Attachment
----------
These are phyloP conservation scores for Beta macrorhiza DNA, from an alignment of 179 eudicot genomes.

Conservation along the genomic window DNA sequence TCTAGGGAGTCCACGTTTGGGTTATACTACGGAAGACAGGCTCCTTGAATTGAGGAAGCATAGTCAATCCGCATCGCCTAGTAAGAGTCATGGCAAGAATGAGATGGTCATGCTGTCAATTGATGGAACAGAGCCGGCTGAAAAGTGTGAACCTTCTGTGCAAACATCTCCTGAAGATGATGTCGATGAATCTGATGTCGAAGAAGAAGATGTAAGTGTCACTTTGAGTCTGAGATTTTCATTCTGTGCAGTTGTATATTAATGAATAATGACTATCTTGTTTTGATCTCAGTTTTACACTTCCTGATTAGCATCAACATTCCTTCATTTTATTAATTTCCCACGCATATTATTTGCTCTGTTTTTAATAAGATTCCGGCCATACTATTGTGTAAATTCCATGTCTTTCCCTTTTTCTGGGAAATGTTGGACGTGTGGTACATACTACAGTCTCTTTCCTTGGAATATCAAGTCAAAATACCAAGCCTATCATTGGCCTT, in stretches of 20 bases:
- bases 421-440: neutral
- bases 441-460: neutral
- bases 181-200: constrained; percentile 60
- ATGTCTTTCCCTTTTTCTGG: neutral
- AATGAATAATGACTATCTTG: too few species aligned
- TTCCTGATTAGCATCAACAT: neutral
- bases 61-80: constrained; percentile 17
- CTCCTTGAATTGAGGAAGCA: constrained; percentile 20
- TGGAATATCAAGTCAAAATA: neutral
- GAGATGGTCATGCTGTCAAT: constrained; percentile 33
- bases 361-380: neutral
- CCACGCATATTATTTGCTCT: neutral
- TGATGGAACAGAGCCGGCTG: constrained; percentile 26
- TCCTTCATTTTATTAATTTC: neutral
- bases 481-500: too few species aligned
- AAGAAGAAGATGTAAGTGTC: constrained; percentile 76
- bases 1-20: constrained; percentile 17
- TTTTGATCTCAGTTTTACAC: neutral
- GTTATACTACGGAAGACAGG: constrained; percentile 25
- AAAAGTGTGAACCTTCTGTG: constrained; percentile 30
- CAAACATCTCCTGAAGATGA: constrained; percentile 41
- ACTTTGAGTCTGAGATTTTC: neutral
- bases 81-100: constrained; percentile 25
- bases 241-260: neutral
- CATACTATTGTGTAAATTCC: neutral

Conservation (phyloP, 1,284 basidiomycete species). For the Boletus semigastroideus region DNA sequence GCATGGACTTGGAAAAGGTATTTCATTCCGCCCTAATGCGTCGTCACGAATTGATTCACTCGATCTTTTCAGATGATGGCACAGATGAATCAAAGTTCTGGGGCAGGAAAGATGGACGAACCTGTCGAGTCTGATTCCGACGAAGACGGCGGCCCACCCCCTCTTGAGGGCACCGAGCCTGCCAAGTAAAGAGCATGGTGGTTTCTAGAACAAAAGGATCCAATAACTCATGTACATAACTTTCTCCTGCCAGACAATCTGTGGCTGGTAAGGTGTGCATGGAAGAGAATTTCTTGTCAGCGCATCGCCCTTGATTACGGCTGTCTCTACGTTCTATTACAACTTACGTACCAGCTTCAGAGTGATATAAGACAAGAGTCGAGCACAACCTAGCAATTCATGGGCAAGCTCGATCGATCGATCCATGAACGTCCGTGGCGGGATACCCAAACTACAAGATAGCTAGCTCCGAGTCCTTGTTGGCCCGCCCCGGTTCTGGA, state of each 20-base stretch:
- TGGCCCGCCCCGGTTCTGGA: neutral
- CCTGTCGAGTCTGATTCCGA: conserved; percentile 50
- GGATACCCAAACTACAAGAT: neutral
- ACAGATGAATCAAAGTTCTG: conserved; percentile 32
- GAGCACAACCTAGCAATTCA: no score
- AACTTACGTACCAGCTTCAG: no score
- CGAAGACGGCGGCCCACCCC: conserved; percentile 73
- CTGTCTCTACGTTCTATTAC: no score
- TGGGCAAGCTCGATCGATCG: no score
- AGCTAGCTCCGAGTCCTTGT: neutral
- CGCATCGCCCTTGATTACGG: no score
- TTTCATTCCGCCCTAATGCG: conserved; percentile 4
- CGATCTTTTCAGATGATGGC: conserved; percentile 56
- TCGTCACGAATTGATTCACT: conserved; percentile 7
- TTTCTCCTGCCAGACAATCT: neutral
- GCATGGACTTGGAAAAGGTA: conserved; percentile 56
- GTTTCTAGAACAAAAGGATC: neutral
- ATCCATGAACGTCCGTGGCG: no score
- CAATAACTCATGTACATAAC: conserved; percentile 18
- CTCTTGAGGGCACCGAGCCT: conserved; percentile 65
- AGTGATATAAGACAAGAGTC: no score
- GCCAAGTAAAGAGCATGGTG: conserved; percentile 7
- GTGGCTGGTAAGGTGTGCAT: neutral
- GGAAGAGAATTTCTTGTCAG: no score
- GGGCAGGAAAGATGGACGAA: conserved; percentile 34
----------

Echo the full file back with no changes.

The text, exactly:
These are phyloP conservation scores for Beta macrorhiza DNA, from an alignment of 179 eudicot genomes.

Conservation along the genomic window DNA sequence TCTAGGGAGTCCACGTTTGGGTTATACTACGGAAGACAGGCTCCTTGAATTGAGGAAGCATAGTCAATCCGCATCGCCTAGTAAGAGTCATGGCAAGAATGAGATGGTCATGCTGTCAATTGATGGAACAGAGCCGGCTGAAAAGTGTGAACCTTCTGTGCAAACATCTCCTGAAGATGATGTCGATGAATCTGATGTCGAAGAAGAAGATGTAAGTGTCACTTTGAGTCTGAGATTTTCATTCTGTGCAGTTGTATATTAATGAATAATGACTATCTTGTTTTGATCTCAGTTTTACACTTCCTGATTAGCATCAACATTCCTTCATTTTATTAATTTCCCACGCATATTATTTGCTCTGTTTTTAATAAGATTCCGGCCATACTATTGTGTAAATTCCATGTCTTTCCCTTTTTCTGGGAAATGTTGGACGTGTGGTACATACTACAGTCTCTTTCCTTGGAATATCAAGTCAAAATACCAAGCCTATCATTGGCCTT, in stretches of 20 bases:
- bases 421-440: neutral
- bases 441-460: neutral
- bases 181-200: constrained; percentile 60
- ATGTCTTTCCCTTTTTCTGG: neutral
- AATGAATAATGACTATCTTG: too few species aligned
- TTCCTGATTAGCATCAACAT: neutral
- bases 61-80: constrained; percentile 17
- CTCCTTGAATTGAGGAAGCA: constrained; percentile 20
- TGGAATATCAAGTCAAAATA: neutral
- GAGATGGTCATGCTGTCAAT: constrained; percentile 33
- bases 361-380: neutral
- CCACGCATATTATTTGCTCT: neutral
- TGATGGAACAGAGCCGGCTG: constrained; percentile 26
- TCCTTCATTTTATTAATTTC: neutral
- bases 481-500: too few species aligned
- AAGAAGAAGATGTAAGTGTC: constrained; percentile 76
- bases 1-20: constrained; percentile 17
- TTTTGATCTCAGTTTTACAC: neutral
- GTTATACTACGGAAGACAGG: constrained; percentile 25
- AAAAGTGTGAACCTTCTGTG: constrained; percentile 30
- CAAACATCTCCTGAAGATGA: constrained; percentile 41
- ACTTTGAGTCTGAGATTTTC: neutral
- bases 81-100: constrained; percentile 25
- bases 241-260: neutral
- CATACTATTGTGTAAATTCC: neutral

Conservation (phyloP, 1,284 basidiomycete species). For the Boletus semigastroideus region DNA sequence GCATGGACTTGGAAAAGGTATTTCATTCCGCCCTAATGCGTCGTCACGAATTGATTCACTCGATCTTTTCAGATGATGGCACAGATGAATCAAAGTTCTGGGGCAGGAAAGATGGACGAACCTGTCGAGTCTGATTCCGACGAAGACGGCGGCCCACCCCCTCTTGAGGGCACCGAGCCTGCCAAGTAAAGAGCATGGTGGTTTCTAGAACAAAAGGATCCAATAACTCATGTACATAACTTTCTCCTGCCAGACAATCTGTGGCTGGTAAGGTGTGCATGGAAGAGAATTTCTTGTCAGCGCATCGCCCTTGATTACGGCTGTCTCTACGTTCTATTACAACTTACGTACCAGCTTCAGAGTGATATAAGACAAGAGTCGAGCACAACCTAGCAATTCATGGGCAAGCTCGATCGATCGATCCATGAACGTCCGTGGCGGGATACCCAAACTACAAGATAGCTAGCTCCGAGTCCTTGTTGGCCCGCCCCGGTTCTGGA, state of each 20-base stretch:
- TGGCCCGCCCCGGTTCTGGA: neutral
- CCTGTCGAGTCTGATTCCGA: conserved; percentile 50
- GGATACCCAAACTACAAGAT: neutral
- ACAGATGAATCAAAGTTCTG: conserved; percentile 32
- GAGCACAACCTAGCAATTCA: no score
- AACTTACGTACCAGCTTCAG: no score
- CGAAGACGGCGGCCCACCCC: conserved; percentile 73
- CTGTCTCTACGTTCTATTAC: no score
- TGGGCAAGCTCGATCGATCG: no score
- AGCTAGCTCCGAGTCCTTGT: neutral
- CGCATCGCCCTTGATTACGG: no score
- TTTCATTCCGCCCTAATGCG: conserved; percentile 4
- CGATCTTTTCAGATGATGGC: conserved; percentile 56
- TCGTCACGAATTGATTCACT: conserved; percentile 7
- TTTCTCCTGCCAGACAATCT: neutral
- GCATGGACTTGGAAAAGGTA: conserved; percentile 56
- GTTTCTAGAACAAAAGGATC: neutral
- ATCCATGAACGTCCGTGGCG: no score
- CAATAACTCATGTACATAAC: conserved; percentile 18
- CTCTTGAGGGCACCGAGCCT: conserved; percentile 65
- AGTGATATAAGACAAGAGTC: no score
- GCCAAGTAAAGAGCATGGTG: conserved; percentile 7
- GTGGCTGGTAAGGTGTGCAT: neutral
- GGAAGAGAATTTCTTGTCAG: no score
- GGGCAGGAAAGATGGACGAA: conserved; percentile 34